Richard Blanco to Receive White House Honor
A member of the Colby Museum of Art Board of Governors, the poet will be awarded a National Humanities Medal
Presidential inaugural poet Richard Blanco, Litt.D. ’14, co-vice chair of the Board of Governors of the Colby College Museum of Art, will receive a National Humanities Medal at the White House on Tuesday afternoon, one of the highest honors bestowed by the U.S. government.
President Joseph R. Biden will present the medal during a 4:30 p.m. ceremony in the East Room. The ceremony will be livestreamed. The Maine resident is among a dozen who will receive the award, which honors people whose work has deepened the nation’s understanding of the humanities and broadened engagement with history, literature, languages, philosophy, and other humanities subjects.
A poet born to Cuban exiles, Blanco received an honorary degree from Colby in 2014, was the first artist in residence at the Lunder Institute for American Art in 2018, and delivered the commencement address in 2021. Blanco, who lives much of the year in the mountains of western Maine and began his career as a civil engineer, writes about sociopolitical issues and advocates for the role of poetry in the public realm.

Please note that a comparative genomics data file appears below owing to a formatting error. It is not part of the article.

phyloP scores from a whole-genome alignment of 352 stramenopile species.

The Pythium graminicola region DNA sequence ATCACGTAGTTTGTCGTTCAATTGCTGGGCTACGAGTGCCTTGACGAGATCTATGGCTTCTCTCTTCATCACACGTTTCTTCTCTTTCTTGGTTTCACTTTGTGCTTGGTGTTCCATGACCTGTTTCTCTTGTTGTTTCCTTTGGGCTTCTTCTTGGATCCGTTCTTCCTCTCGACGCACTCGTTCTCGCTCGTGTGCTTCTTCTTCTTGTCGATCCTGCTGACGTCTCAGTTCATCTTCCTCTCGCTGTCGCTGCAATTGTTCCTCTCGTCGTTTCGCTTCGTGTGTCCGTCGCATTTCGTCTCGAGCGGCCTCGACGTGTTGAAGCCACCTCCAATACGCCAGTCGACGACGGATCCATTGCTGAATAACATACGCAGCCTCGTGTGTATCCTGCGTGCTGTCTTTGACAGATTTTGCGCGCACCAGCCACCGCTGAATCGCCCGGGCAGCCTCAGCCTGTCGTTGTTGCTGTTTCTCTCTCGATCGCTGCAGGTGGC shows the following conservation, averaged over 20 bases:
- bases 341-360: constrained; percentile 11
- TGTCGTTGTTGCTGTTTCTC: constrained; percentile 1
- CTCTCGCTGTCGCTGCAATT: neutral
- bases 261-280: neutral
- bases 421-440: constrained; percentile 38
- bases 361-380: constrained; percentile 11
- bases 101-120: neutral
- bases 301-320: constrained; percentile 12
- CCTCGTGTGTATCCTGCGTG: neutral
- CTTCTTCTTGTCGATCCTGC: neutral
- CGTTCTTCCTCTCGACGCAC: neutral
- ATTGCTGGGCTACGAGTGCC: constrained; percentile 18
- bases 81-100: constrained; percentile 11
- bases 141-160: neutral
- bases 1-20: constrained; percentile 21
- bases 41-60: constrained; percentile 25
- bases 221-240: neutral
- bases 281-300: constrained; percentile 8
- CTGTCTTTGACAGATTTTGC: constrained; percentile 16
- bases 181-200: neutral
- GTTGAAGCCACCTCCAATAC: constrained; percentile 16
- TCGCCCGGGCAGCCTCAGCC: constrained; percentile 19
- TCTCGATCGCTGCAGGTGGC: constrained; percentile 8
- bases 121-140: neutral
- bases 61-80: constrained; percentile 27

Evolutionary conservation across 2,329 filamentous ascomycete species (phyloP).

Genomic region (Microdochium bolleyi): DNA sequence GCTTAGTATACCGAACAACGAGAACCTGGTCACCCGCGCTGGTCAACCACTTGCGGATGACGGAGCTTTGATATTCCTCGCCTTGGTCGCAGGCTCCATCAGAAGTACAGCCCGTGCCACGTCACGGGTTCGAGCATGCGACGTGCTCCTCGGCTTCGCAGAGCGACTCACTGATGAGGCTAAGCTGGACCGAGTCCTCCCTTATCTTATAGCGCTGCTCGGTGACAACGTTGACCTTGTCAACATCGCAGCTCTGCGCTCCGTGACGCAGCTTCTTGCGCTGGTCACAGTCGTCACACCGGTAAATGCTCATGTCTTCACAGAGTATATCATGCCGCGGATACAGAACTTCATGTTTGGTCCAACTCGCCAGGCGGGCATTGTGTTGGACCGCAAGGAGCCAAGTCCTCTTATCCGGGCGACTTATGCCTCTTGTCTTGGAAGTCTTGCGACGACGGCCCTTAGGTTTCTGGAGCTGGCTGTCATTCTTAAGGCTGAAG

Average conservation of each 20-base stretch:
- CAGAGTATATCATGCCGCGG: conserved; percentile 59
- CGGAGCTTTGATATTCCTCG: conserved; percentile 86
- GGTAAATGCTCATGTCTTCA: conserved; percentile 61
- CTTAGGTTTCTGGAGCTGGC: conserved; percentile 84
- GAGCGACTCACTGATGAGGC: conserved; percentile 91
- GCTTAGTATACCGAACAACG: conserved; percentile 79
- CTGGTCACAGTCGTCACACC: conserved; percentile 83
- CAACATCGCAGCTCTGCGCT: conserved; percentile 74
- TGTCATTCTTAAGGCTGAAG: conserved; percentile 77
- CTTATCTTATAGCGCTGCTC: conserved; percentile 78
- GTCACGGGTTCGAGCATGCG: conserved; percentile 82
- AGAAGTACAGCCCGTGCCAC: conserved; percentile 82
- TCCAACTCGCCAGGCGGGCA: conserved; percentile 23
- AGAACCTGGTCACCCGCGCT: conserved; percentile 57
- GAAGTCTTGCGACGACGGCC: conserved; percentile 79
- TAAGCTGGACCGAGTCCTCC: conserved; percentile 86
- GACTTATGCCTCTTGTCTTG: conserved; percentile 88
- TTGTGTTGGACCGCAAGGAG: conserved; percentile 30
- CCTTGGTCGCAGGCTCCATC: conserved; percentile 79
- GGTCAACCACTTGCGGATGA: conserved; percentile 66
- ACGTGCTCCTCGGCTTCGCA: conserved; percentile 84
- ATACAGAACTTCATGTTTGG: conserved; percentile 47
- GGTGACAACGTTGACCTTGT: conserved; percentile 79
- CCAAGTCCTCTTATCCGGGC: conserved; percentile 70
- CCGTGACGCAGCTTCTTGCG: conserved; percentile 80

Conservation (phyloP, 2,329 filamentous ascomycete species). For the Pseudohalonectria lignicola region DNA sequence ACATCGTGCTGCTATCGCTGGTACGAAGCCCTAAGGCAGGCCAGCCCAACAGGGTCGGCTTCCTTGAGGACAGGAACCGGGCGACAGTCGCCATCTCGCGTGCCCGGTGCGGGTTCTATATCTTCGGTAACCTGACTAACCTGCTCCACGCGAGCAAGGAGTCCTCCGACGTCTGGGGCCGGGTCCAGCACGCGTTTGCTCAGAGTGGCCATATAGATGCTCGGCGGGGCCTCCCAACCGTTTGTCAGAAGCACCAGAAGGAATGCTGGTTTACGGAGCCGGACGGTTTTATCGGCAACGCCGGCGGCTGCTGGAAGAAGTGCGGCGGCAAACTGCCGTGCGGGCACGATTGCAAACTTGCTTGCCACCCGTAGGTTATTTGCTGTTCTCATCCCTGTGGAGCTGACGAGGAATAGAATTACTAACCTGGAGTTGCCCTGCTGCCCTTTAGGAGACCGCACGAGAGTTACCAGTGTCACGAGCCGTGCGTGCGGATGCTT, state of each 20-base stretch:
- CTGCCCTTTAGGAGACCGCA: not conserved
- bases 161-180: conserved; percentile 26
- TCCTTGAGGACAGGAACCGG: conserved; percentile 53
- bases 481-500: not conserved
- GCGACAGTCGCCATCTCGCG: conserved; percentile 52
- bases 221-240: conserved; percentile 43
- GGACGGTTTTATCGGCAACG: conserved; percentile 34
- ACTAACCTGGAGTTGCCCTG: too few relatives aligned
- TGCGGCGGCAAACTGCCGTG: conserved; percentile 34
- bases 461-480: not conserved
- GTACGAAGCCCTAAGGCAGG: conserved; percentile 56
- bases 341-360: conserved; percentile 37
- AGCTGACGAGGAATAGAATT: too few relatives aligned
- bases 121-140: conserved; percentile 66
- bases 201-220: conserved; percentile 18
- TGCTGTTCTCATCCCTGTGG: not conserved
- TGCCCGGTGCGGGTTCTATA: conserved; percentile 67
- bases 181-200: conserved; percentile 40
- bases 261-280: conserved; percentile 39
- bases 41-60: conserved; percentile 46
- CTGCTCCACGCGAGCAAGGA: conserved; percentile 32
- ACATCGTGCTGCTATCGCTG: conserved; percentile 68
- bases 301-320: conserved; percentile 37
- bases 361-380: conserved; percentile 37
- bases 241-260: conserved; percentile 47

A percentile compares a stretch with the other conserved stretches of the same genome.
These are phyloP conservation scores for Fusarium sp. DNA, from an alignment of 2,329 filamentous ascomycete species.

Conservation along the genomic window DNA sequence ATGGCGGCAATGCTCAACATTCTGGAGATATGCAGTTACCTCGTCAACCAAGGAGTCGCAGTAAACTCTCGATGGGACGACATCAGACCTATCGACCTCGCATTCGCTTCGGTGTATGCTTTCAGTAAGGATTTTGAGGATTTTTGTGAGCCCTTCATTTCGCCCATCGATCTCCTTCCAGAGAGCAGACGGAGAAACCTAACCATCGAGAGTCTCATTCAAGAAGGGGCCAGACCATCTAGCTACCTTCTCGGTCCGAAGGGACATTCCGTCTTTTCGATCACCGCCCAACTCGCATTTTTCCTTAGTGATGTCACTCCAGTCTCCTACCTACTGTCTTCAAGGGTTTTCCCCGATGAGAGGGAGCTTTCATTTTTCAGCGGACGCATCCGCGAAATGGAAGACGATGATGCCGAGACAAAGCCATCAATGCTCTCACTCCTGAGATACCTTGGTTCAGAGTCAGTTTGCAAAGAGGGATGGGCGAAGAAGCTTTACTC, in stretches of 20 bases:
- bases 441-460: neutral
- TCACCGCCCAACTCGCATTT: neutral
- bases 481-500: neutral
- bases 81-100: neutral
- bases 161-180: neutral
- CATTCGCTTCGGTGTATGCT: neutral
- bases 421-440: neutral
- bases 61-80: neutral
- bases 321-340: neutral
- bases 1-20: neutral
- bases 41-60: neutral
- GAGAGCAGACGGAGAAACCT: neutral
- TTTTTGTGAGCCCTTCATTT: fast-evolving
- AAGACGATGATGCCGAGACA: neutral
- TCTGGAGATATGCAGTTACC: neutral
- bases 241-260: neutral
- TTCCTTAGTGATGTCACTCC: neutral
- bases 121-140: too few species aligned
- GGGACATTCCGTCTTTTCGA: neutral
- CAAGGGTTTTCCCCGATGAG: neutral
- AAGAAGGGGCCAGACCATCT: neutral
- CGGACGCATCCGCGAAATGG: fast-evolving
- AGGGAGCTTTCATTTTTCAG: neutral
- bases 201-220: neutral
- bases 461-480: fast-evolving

This is Blanco’s second major interaction with a sitting U.S. president. In 2013 Blanco wrote and read the poem “One Today” at the second inauguration of President Barack Obama.
In a phone interview, Blanco described the East Room ceremony as “the event of a lifetime,” and said he was “humbled and excited at the same time. It’s just such an incredible honor.”
He hopes the National Humanities Medal gives him a larger opportunity to share his poetry and promote his advocacy work, particularly as it relates to the value of the humanities. “As we all know, the humanities are really under threat, and I am hoping this gives me a voice and a bigger platform to contribute to the discussion about the important and vital role the humanities play in education and in our daily lives. … The humanities play an essential role because they teach us to appreciate and respect one another and unite us.